Wangari Maathai

Early Life and Education

Wangari Maathai was born in Nyeri, Kenya, in April of 1940. She is known for initiating the Green Belt Movement  as well as for being the recipient of the 2004 Nobel Peace Prize.

She earned her Bachelors in Biological Sciences and her masters of Science at Mount St. Scholastic College in 1994 and at the University of Pittsburg in 1966, respectively. She then attended the University of Nairobi to earn her PhD in Anatomy. Maathai was the first woman in East/Central Africa to receive a doctorate.

Wangari Maathai in Yellow
Wangari Maathai. Copyright Nobel Women’s Initiative

Beginnings

While at the University of Nairobi, Maathai became the Veterinary Anatomy department chair in 1976 and an associate professor in 1977.

Maathai began to participate in Kenya’s National Council of Women in 1976, and from 1981-1987 she had the honor of being its Chair. It was in this setting that she came up with the idea of planting trees based within the community

Green Belt Movement

Rural women were reporting difficulties in respect to accessing water and food supplies, and wood for firewood and fencing. Maathai realized that environmental degradation and deforestation contributed to the problems of poverty.

So Wangari Maathai founded The GreenBelt Movement in 1977 with the goal of conserving the environment and reducing poverty.

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Wangari Helping Planting trees. Copyright Green Belt Movement

Since then, the GreenBelt Movement has planted over 40 Million trees on churches, schools, and farms in various communities, expanding and inspiring others to start movements within their own countries.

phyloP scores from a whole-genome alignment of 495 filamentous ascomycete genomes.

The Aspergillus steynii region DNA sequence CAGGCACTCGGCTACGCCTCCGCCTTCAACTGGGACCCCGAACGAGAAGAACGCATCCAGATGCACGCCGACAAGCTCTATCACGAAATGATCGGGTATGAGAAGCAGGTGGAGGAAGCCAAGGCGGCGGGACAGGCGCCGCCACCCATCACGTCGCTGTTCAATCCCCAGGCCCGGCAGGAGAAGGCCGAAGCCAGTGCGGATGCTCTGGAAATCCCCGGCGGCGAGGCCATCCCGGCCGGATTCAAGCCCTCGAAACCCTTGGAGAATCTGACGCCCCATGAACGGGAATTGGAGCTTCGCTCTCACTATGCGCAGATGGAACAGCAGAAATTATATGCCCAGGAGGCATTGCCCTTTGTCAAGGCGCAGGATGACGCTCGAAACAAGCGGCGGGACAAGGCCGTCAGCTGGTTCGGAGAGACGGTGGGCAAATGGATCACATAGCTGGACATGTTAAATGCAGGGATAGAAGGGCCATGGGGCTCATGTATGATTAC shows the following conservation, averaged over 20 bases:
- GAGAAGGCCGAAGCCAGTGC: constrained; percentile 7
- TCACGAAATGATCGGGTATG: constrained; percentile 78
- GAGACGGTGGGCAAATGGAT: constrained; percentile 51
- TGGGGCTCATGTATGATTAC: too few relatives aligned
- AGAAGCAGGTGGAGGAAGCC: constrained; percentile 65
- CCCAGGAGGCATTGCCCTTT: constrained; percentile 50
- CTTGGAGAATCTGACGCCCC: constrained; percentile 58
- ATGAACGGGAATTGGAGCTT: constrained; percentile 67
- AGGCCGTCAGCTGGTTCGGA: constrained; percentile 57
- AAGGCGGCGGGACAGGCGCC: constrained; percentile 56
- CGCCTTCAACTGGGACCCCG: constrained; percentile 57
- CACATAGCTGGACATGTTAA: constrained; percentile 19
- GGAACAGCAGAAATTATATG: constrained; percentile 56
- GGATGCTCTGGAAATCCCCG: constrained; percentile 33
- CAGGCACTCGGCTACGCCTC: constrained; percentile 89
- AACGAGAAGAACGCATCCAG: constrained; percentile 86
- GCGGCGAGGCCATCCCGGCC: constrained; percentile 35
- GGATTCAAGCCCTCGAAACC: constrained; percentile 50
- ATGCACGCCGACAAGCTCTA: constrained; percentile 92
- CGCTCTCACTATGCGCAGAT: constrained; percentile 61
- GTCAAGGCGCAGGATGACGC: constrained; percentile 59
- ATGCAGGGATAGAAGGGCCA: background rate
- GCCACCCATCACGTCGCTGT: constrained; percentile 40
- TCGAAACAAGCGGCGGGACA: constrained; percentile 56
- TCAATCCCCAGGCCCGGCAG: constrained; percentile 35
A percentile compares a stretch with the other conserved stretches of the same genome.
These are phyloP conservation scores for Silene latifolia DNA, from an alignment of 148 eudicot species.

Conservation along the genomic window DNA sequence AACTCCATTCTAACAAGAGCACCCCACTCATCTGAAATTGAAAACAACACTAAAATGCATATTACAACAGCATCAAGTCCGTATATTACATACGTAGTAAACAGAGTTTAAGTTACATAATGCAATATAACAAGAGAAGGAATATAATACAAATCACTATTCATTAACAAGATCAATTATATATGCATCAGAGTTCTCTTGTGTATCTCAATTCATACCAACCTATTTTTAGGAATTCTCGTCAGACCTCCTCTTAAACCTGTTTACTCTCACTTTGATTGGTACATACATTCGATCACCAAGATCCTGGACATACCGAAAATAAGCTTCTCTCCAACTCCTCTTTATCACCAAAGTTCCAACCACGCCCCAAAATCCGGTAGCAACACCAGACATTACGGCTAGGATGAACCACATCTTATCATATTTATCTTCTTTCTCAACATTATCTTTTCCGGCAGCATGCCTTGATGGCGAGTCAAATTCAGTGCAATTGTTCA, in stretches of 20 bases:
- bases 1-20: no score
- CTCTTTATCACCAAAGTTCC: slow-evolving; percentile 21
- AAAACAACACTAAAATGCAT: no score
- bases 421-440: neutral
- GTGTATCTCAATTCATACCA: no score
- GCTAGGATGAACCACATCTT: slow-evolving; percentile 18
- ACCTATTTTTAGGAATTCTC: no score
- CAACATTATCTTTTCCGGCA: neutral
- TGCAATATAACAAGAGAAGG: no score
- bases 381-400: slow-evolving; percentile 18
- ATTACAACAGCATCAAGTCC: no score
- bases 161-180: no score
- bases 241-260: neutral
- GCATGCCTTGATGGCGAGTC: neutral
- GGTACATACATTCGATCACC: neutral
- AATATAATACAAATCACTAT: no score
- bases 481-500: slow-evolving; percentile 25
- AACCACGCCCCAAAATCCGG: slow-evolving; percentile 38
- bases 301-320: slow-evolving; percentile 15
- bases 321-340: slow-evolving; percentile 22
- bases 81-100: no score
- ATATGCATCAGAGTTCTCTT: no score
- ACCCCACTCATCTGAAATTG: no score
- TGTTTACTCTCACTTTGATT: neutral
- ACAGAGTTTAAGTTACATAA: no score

Awards, Honors, and Achievements

Awards

Wangari Maathai had the honor to be the first African woman to be awarded the Nobel Peace Prize.

In addition, Wangari Maathai has won a numerous amount of other awards, including The Conservation Scientist Award (2004), The 2007 Nelson Mandela Award of Health and Human Rights, and the Earth Hall of Fame (2010).

Honors

Furthermore, Wangari Maathai was named the 2009 UN Messenger of Peace by the UN Secretary General and was listed on the UN’s Environmental Program Global 500 Hall of Fame.

For a full list of Achievements, see here Awards

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Photographed by Eric Feferberg. Copyright Pressen Bld AB 2004

Impact

Wangari Maathai passed away on 25 September of 2011.

She has inspired many through her “persistent struggle for democracy, human rights, and environmental conservation” (Nobelprize.org).

In addition, she  has inspired the establishment of the University of Nairobi’s Wangari Maathai Institute for Peace and Environmental Studies, in respect of their former graduate.

wangari-maathai1
Wangari Maathai. Copyright Green Belt Movement

 

 

 

 

 

 

 

Works Cited

“Biography.” The Green Belt Movement. Accessed 28 Jan. 2017. http://www.greenbeltmovement.org/wangari-maathai/biography

The Green Belt Movement. The Green Belt Movement. Accessed 29 Jan. 2017. www.greenbeltmovement.org.

“Wangari Maathai – Biography.” NobelPrize.org. Nobel Media AB 2014. Accessed28 Jan. 2017. www.nobelprize.org/nobel_prize/peace/laureates/2004/Maathai-bio.html.

“Wangari Maathai – Facts.” NobelPrize.org. Nobel Media AB 2014. Accessed 28 Jan. 2017. http://www.nobelprize.org/nobel_prizes/peace/laureates/2004/maathai-facts.html

“Wangari Maathai: Founding Member – Kenya, 2004.” Nobel Women’s Initiative. noblewomensinitiative.org/laureate/wangari-maathai/ Accessed 29 Jan. 2014

“Wangari Maathai – Photo Gallery”. Nobelprize.org. Nobel Media AB 2014. Accessed 29 Jan 2017. http://www.nobelprize.org/nobel_prizes/peace/laureates/2004/maathai-photo.html

Who We Are.” The Green Belt Movement,http://www.greenbeltmovement.org/who-we-are. 29 Jan. 2017

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